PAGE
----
17. ^ Tate. "Catalogue entry for Landscape at Iden 1929". Tate. Retrieved 18 July 2014. 
  18. ^ Tate. "Catalogue entry for Lares". Tate. Retrieved 22 July 2014. 
  19. ^ Isabelle Anscombe (1981). OMEGA and after, Bloomsbury and the Decorative Arts. Thames & Hudson. ISBN 0-500-27362-6. 
  20. ^ a b Michel Remy. Surrealism in Britain. Lund Humphries. ISBN 0 85331 825 5. 
  21. ^ Tate. "Display entry for Kinetic Feature". Tate. Retrieved 22 July 2014. 
  22. ^ The British Council. "Paul Nash". British Council. Retrieved 25 May 2014. 
  23. ^ Tate. "Catalogue entry for Mansions of the Dead". Tate. Retrieved 5 August 2014. 
  24. ^ Tate. "Catalogue entry for Equivalents for the Megaliths 1935". Tate. Retrieved 17 June 2014. 
  25. ^ a b c David Dimbleby (2005). A Picture of Britain. Tate Publishing. ISBN 1-85437-566-0.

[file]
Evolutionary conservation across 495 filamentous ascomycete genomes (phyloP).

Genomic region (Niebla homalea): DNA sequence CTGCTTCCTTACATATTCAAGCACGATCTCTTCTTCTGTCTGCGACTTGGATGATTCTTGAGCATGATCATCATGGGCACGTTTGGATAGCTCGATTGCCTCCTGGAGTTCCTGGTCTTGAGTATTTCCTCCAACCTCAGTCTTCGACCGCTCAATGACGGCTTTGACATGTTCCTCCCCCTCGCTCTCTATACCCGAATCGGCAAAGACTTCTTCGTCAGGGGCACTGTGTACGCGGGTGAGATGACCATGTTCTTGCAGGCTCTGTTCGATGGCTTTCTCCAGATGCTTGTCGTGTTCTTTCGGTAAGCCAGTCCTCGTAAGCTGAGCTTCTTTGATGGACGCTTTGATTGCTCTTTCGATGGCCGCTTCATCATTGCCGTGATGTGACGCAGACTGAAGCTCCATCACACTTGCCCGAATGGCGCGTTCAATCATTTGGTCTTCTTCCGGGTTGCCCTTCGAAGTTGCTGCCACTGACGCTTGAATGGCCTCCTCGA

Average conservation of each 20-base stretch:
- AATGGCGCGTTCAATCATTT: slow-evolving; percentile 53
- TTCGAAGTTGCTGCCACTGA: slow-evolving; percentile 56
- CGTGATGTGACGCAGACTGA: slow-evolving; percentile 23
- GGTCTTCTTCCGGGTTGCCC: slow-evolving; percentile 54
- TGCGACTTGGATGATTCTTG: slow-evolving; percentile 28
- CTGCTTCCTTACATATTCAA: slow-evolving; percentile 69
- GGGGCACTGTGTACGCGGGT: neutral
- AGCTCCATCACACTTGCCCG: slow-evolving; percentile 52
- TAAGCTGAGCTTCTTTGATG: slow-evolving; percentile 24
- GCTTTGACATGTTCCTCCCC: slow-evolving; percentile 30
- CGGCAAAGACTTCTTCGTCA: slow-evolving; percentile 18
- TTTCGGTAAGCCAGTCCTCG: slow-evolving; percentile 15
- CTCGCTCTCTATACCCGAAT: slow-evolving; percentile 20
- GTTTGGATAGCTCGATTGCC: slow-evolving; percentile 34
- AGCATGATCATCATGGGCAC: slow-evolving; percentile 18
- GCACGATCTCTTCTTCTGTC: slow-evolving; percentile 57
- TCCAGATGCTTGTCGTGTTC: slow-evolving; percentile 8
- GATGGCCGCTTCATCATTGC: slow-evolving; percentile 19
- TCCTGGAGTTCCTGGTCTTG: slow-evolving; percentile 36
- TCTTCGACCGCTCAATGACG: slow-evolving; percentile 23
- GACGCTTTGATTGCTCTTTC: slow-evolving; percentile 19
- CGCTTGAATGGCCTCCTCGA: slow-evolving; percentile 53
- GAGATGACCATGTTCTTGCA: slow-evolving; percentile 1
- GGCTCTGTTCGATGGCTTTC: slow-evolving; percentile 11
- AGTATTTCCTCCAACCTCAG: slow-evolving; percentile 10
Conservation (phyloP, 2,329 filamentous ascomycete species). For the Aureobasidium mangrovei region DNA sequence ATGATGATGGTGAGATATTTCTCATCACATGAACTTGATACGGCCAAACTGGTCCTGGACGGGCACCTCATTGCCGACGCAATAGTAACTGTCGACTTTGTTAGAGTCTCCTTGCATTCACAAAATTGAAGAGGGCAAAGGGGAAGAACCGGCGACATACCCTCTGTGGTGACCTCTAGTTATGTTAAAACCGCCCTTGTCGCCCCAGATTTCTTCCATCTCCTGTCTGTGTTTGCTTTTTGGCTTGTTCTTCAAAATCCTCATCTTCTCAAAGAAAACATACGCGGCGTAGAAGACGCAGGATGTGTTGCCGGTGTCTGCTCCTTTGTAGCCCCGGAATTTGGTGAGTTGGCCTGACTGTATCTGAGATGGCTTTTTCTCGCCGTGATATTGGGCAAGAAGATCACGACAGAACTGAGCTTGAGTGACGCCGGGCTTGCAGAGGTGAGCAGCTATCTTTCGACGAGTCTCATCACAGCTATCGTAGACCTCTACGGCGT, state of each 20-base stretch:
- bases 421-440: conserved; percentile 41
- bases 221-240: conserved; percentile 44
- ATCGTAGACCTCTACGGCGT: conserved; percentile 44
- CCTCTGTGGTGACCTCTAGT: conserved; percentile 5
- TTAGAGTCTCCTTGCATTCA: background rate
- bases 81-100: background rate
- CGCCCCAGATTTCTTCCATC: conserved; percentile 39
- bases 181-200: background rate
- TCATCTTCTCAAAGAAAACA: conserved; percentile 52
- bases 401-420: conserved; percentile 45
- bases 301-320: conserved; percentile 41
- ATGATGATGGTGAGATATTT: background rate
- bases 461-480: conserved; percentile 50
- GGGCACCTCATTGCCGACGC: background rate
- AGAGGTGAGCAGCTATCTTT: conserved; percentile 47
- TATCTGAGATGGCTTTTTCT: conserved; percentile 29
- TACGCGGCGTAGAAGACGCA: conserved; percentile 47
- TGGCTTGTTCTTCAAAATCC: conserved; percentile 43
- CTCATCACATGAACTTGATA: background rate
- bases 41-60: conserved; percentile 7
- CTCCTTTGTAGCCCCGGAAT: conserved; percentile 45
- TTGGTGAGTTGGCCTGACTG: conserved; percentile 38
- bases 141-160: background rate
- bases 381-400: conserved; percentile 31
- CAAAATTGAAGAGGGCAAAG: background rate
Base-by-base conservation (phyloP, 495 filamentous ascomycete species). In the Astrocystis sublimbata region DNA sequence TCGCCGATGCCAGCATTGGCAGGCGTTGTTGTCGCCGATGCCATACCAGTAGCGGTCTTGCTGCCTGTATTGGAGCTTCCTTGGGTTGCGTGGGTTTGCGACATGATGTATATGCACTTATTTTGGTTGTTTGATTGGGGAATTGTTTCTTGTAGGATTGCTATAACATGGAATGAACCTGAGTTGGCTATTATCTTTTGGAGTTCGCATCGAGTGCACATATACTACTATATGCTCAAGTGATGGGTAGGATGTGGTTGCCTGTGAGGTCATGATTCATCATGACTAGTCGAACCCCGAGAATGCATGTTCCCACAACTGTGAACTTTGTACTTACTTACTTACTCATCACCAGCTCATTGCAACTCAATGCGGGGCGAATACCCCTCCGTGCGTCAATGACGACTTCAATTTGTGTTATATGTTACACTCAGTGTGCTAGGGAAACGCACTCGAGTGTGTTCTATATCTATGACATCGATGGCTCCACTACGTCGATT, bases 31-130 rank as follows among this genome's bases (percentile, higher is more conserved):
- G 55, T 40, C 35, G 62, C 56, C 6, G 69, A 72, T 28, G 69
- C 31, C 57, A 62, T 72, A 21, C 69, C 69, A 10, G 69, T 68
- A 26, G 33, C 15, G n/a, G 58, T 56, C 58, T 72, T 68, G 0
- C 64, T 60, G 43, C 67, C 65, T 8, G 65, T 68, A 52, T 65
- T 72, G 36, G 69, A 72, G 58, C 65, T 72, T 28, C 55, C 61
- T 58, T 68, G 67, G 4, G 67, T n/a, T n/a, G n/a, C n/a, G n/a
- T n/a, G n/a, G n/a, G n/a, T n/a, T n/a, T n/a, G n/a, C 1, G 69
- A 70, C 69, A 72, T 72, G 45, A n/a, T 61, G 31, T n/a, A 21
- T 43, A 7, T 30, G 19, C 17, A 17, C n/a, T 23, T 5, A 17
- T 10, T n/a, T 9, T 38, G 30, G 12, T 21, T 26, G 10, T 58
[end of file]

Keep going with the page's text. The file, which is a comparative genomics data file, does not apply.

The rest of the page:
26. ^ "Mixed Gallery of Shell Art Collection Images". nationalmotormuseum.org.uk. Retrieved 19 October 2013. 
  27. ^ a b c Tate. "Catalogue entry for Swanage c.1936". Tate. Retrieved 17 June 2014. 
  28. ^ Jane Ure-Smith (5 March 2005). "From Swanage with love". The Guardian. Retrieved 2 June 2014. 
  29. ^ Oxford Civic Trust. "Paul Nash (1889-1946)". Oxfordshire Blue Plaques Scheme. Retrieved 5 August 2014. 
  30. ^ Brain Foss (2007). War paint: Art, War, State and Identity in Britain, 1939-1945. Yale University Press. ISBN 978-0-300-10890-3. 
  31. ^ a b Imperial War Museum. "War artist archive Paul Nash 1939-1945". Imperial War Museum. Retrieved 3 June 2014. 
  32. ^ a b History Trails Wars and Conflict (11 April 2005). "Art in War:Exploring a Painting". BBC. Retrieved 28 May 2014. 
  33. ^ Imperial War Museum. "The Battle of Britain by Paul Nash". Imperial War Museum. Retrieved 3 June 2014. 
  34. ^ Tate. "Catalogue entry for Wittenham Clumps c.1943-4". Tate. Retrieved 18 July 2014. 
  35. ^ Tate. "Paul Nash:Modern artist, ancient landscape:Room guide: The Wittenham Clumps". Tate. Retrieved 7 August 2014.